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O2 terminates Chess and moves connections to DWS

Mobile News
May 4, 2021

70,000 connections are believed to be involved in the subscriber shift

O2 has moved its entire subscriber base from Chess Partner Services to DWS. Around 70,000 connections are believed to be involved.

O2 dealers with Chess accounts were told the news by Chess partner sales director Oliver Lofthouse.

Lofthouse joined Chess Partner Services in 2019 from Vodafone, where he was head of SME and converged sales.

His letter to partners said: “Following a review of their distribution channel O2 have taken the decision to terminate Chess’s trading contract on April 30 and consolidate… Digital Wholesale Solutions (DWS) have been chosen to take over the provision of services for approved stockists currently appointed by Chess.

“Termination of the Chess trading agreement and termination of your agreement with Chess will take effect on April 30. From May 1, you will no longer be an approved stockist of O2 services under appointment from Chess. However, as you are an existing stockist of DWS, your O2 stockist code will be transferred to DWS with immediate effect from May 1.”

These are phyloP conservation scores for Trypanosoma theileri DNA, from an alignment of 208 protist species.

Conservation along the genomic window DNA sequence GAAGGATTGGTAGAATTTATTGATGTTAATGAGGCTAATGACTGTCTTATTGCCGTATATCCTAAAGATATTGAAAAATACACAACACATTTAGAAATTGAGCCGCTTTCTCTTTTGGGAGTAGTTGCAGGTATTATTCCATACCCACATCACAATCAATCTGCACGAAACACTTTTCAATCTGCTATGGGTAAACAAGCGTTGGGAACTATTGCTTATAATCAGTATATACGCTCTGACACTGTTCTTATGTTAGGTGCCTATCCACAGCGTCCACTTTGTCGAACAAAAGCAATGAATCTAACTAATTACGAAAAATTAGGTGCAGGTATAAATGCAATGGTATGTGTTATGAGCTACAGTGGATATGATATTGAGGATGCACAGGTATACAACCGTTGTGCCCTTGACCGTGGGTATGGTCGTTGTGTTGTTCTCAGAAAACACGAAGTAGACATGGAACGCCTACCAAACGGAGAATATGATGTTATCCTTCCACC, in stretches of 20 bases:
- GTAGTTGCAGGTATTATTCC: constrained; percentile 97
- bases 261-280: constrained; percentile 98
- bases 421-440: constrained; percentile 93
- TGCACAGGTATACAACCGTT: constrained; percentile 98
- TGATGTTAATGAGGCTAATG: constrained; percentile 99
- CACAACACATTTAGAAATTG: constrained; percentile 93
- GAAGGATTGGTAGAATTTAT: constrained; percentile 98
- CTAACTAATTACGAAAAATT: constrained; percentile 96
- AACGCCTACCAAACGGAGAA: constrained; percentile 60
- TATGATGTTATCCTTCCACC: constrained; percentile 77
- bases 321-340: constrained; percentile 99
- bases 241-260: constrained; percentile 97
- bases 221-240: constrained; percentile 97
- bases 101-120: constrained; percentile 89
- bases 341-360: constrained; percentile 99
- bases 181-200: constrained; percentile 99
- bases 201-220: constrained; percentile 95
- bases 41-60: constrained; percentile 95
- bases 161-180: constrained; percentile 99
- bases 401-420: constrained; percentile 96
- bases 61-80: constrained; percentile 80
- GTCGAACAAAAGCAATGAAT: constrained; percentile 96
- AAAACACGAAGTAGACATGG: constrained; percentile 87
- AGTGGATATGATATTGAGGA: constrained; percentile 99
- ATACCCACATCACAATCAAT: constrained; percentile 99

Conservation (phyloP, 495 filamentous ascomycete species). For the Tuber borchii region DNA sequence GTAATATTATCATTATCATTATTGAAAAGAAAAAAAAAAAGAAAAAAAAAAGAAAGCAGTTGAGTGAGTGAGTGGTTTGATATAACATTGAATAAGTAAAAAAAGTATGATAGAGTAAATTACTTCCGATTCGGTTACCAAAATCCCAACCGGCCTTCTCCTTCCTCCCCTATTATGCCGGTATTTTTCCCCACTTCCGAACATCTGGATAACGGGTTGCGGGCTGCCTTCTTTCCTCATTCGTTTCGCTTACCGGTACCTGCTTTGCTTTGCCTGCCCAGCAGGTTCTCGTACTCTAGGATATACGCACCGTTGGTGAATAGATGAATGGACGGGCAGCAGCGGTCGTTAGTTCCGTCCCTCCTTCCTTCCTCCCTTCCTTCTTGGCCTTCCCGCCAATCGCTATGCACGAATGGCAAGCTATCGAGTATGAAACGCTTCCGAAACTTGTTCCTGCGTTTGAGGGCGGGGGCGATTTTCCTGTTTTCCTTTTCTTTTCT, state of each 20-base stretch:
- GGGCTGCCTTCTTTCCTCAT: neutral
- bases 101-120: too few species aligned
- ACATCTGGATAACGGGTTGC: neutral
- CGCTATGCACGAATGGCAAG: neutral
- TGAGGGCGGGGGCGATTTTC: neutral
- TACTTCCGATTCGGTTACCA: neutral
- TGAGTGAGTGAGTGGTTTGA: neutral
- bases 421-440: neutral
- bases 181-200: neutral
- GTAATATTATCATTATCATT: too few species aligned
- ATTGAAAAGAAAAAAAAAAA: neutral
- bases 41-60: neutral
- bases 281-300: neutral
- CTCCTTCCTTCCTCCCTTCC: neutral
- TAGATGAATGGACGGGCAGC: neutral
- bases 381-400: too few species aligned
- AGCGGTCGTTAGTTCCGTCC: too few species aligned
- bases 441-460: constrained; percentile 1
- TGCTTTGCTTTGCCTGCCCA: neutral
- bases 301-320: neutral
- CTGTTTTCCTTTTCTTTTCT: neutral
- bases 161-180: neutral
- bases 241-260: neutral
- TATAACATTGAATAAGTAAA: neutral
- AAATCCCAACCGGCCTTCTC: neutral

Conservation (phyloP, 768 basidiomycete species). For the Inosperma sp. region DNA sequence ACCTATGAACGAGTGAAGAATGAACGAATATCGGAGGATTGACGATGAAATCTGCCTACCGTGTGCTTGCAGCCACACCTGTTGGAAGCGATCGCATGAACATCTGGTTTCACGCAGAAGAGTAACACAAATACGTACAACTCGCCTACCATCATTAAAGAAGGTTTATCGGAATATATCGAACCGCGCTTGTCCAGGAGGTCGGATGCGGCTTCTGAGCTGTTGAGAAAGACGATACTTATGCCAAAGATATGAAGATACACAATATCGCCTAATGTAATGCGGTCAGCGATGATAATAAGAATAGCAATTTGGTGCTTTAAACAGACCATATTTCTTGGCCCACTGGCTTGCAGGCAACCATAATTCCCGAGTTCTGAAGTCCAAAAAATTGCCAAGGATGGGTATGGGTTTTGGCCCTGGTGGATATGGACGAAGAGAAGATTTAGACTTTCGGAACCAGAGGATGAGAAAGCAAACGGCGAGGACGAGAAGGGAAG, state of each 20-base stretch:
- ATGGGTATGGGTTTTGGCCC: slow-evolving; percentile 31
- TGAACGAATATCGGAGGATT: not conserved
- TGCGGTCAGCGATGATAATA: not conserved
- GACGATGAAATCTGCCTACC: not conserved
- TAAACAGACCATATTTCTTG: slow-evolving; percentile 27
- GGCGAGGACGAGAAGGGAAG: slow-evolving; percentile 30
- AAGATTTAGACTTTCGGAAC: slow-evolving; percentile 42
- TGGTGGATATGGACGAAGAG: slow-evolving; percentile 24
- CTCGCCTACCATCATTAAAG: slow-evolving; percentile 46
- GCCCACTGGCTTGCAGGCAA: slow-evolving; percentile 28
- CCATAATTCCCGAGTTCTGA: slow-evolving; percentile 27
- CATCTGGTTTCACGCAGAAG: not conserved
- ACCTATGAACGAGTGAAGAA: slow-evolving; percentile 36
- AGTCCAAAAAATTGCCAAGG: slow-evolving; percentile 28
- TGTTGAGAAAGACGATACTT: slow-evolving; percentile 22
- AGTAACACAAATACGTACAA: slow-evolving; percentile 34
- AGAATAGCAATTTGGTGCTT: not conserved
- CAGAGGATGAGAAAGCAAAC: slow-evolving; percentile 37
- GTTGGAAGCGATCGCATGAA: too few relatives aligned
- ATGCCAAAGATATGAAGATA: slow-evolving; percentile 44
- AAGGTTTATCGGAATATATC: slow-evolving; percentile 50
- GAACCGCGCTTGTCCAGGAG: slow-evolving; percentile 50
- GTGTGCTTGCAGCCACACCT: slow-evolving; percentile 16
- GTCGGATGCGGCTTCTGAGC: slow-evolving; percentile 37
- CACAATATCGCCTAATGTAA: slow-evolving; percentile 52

O2 stated: “The O2 and Chess trading agreement ends on April 30 2021. We’re looking forward to our continued relationship with stockists and ongoing relationship with DWS.”


Chess still connects to EE, but that subscriber base is rather smaller than the O2 base.

Partners have had their stockist agreement cancelled and their O2 stockist code has been transferred to DWS to enable them to continue to receive revenue share and manage their base through DWS and its portal.

The move did not come as a surprise to some O2 partners. One told Mobile News that O2 had been less than happy with the quality of subscribers coming out of Chess.

Chess Partner Services was hit by significant cash clawbacks from O2 in 2019 following the demise of one of its dealers, Future Communication Specialists, which was suspected of dubious customer acquisition techniques.


A BBC programme, Inside Out South, was broadcast that accused Future founders Lewis Tribble and Joe Stickler of mis-selling contracts by telling prospects they would receive extra SIM cards for “friends and family”.

But the “free” SIMs incurred separate monthly charges.

It also suffered when Nantwich dealer WinWin Management went bust. Chess Partner Services was the biggest creditor, and was owed £1.7 million.

Last June, Chess closed offices in accordance with working from home demands and made a number of staff redundant in its mobile division due to the effects of the COVID crisis.

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